Emotional resilience and home buying

Emotional resilience

Emotional Intelligence

It’s just business, right? They want to sell. We want to buy. They are moving into a bigger home or downsizing or moving away to a new life in Toronto or Tokyo. We want the school zone and the green space and the two car garage. It’s just business, just a transaction. Right? 


There are emotional elements that will quickly creep into the transaction. 

We often talk about how home sellers has a lot of “emotional baggage” invested in their homes. It’s the place they bought when they first got married. Their children grew up there. They re-did the kitchen. That all makes sense. 

But what about the buyers? They are often ill prepared for the emotional roller coaster ride that they have just put themselves on.

As a Realtor who works the majority of the time with buyers, I experience it all the time. There are lots of unexpected ups and downs coming your way in the home-buying process. 

The ups and downs of home buying

Pictures can be deceiving

Online most home shoppers start with the photos, and we all know that. It is not uncommon when visiting a property to find the rooms to be smaller and darker than expected. This is disappointing. 

It’s a marathon, not a sprint

I read somewhere that the average homebuyer has to visit 16 houses before making an offer. I’ve had clients look at more than 40. (He was keeping track, not me). The serious home buying process often starts by looking at five or six homes the first time out, then two or three the second time out…eventually scheduling single showings as new listings come up is typical. That’s a lot of outings. That’s a lot of effort. It takes time.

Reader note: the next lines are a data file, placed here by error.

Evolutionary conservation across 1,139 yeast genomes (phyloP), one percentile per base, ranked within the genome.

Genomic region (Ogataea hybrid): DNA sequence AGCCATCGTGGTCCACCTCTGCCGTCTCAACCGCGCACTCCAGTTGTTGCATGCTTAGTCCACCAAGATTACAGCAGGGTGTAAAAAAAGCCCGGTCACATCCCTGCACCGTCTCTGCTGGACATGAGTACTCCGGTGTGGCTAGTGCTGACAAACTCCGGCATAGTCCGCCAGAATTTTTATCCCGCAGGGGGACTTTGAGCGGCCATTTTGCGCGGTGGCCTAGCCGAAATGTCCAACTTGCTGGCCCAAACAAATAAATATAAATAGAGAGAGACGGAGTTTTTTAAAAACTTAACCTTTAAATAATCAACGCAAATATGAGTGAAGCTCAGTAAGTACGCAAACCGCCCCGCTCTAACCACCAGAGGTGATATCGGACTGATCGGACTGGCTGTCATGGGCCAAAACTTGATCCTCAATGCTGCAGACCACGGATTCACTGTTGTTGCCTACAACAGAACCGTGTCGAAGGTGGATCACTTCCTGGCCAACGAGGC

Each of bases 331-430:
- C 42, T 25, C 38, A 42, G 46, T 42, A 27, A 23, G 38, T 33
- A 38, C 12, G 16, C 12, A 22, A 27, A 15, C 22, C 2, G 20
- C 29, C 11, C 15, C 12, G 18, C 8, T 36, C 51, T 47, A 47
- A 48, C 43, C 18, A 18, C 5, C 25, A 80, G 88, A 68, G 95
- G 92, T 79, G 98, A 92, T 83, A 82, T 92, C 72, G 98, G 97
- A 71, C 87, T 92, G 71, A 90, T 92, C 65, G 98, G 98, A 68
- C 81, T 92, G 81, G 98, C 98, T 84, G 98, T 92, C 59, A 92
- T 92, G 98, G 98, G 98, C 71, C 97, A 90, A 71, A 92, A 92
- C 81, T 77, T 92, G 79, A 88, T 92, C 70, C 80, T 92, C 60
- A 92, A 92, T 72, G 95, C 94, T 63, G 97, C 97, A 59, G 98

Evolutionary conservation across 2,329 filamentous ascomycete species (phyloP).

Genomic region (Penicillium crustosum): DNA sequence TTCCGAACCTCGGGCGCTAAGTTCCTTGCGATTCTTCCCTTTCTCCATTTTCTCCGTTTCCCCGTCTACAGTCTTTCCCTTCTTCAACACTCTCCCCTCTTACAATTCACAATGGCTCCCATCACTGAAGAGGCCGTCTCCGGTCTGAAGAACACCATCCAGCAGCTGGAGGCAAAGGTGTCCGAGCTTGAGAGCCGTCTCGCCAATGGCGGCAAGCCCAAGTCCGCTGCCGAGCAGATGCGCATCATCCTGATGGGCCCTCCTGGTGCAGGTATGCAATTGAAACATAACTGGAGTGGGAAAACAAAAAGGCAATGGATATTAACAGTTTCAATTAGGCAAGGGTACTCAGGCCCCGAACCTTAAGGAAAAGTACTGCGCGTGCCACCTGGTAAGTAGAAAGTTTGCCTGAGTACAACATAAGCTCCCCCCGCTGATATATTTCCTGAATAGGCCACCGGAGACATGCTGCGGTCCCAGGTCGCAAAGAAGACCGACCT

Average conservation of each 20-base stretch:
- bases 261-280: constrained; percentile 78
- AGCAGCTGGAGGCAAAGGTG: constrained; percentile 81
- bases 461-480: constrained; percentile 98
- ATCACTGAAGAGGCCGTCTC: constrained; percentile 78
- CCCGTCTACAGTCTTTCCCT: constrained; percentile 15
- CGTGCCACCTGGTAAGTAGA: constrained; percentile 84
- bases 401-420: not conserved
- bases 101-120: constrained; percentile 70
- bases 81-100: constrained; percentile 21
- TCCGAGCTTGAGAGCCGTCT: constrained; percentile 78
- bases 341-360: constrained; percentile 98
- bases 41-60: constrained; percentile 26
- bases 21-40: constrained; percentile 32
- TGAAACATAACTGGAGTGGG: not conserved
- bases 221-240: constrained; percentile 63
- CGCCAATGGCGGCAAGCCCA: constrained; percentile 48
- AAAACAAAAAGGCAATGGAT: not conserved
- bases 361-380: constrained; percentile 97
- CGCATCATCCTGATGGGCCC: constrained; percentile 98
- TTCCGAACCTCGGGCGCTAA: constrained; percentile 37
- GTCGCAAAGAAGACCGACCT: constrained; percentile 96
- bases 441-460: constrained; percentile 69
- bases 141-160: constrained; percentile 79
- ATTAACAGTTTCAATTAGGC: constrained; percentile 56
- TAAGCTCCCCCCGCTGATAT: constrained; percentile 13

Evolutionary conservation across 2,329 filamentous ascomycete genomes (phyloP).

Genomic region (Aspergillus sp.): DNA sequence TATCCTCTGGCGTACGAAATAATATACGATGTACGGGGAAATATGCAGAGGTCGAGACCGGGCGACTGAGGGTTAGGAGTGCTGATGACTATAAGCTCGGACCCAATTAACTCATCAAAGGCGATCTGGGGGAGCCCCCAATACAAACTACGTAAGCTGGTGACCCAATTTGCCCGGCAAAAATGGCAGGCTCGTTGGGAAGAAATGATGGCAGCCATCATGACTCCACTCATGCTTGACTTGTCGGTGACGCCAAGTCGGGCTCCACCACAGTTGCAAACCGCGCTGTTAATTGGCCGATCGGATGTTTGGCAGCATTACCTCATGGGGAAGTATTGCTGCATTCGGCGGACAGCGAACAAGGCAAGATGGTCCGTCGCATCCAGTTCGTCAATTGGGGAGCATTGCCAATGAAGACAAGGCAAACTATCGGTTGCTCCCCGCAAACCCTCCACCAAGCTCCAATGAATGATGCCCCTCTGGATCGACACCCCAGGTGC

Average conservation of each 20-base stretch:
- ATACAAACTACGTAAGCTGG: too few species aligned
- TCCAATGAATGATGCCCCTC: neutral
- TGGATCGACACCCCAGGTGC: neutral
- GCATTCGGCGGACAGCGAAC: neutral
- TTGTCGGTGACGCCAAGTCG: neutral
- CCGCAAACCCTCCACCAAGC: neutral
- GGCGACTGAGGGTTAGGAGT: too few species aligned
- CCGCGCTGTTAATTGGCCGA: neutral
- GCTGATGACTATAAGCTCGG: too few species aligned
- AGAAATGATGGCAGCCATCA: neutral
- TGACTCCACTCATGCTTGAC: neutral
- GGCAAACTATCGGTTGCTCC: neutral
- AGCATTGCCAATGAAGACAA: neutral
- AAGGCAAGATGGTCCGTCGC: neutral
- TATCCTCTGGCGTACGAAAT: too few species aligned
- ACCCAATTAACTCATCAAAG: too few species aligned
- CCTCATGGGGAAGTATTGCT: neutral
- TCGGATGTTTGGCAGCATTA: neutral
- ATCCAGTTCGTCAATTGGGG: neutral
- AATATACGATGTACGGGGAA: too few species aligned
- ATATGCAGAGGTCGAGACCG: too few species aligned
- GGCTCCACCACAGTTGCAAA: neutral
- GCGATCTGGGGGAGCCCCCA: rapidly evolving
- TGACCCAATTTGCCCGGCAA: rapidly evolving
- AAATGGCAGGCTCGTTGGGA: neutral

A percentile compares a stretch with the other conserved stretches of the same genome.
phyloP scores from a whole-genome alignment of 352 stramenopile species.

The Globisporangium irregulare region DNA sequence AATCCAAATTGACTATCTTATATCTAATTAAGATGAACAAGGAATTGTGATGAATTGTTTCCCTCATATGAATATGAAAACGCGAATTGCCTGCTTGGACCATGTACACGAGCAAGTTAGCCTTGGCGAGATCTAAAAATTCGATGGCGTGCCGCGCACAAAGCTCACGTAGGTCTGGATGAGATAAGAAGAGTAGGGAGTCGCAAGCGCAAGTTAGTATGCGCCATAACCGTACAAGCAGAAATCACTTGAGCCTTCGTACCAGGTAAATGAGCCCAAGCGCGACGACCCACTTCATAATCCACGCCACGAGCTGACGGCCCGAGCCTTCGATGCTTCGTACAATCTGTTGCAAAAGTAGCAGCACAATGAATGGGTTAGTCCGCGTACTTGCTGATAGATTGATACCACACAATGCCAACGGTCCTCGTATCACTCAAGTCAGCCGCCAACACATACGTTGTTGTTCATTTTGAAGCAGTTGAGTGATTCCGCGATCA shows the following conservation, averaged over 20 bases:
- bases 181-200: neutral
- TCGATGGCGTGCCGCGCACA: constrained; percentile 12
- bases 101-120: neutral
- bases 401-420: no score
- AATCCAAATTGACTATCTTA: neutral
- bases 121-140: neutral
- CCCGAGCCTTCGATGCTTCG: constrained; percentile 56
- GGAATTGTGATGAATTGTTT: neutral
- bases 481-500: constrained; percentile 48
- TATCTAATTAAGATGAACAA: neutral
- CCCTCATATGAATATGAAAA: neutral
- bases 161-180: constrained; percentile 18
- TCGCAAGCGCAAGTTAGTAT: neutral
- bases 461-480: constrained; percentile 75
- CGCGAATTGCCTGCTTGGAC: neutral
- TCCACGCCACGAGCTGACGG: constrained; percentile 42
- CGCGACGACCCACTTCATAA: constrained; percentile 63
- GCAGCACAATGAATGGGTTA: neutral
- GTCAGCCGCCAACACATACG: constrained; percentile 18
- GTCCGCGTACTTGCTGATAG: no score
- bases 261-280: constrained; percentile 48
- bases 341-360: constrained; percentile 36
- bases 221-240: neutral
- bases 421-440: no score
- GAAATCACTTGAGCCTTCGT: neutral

The training before the marathon

Even before the serious home searching begins, most people start off by visiting weekend open houses. Those are fun at first. Then, most buyers realize that they are taking up more time than they are worth.

The waiting

And now that you have finally found the prefect place and submitted an offer, the waiting begins. Even if you are not competing with other offers, you have to wait to hear back from the sellers. 

Will they accept your offer? 

Will they sign it back? 

What if they reject it outright? 

At this point, homebuyers have a lot of time and emotions invested in the property. Hours can seem like days to hear back. 


Home buyers making an offer are asked to understand and sign pages and pages of forms and contracts. The legal language, the disclosures, the conditions are new to most people and can be overwhelming. 

Buyer’s remorse

Then we always question our decisions. 

Did I do the right thing? 

Did I pay too much? 

Will I be able to afford it? 

Oh my God, what have I done? 

That’s normal. I get buyers remorse most every time I visit Amazon.ca. Buying a home is thousands of time more scary.

The home inspection

A home inspectors job is to find fault. Most home inspectors have pretty good ‘bed side manner’. They point out the defects and sooth the buyers that what they are finding is normal and expected. At the end of a home inspection, it is not uncommon to have a long list of sundry items that need improvement. Homebuyers can find that overwhelming. 


Offering and counter-offering, negotiating an agreement with the seller, negotiating after the home inspection…these things are emotionally challenging.


I hope this blog post helps you to know what to expect when you are expecting to buy. It’s not the problems that you will face but how you deal with them that’s important. Luckily, your Realtor will already know this and will help you throught it. 

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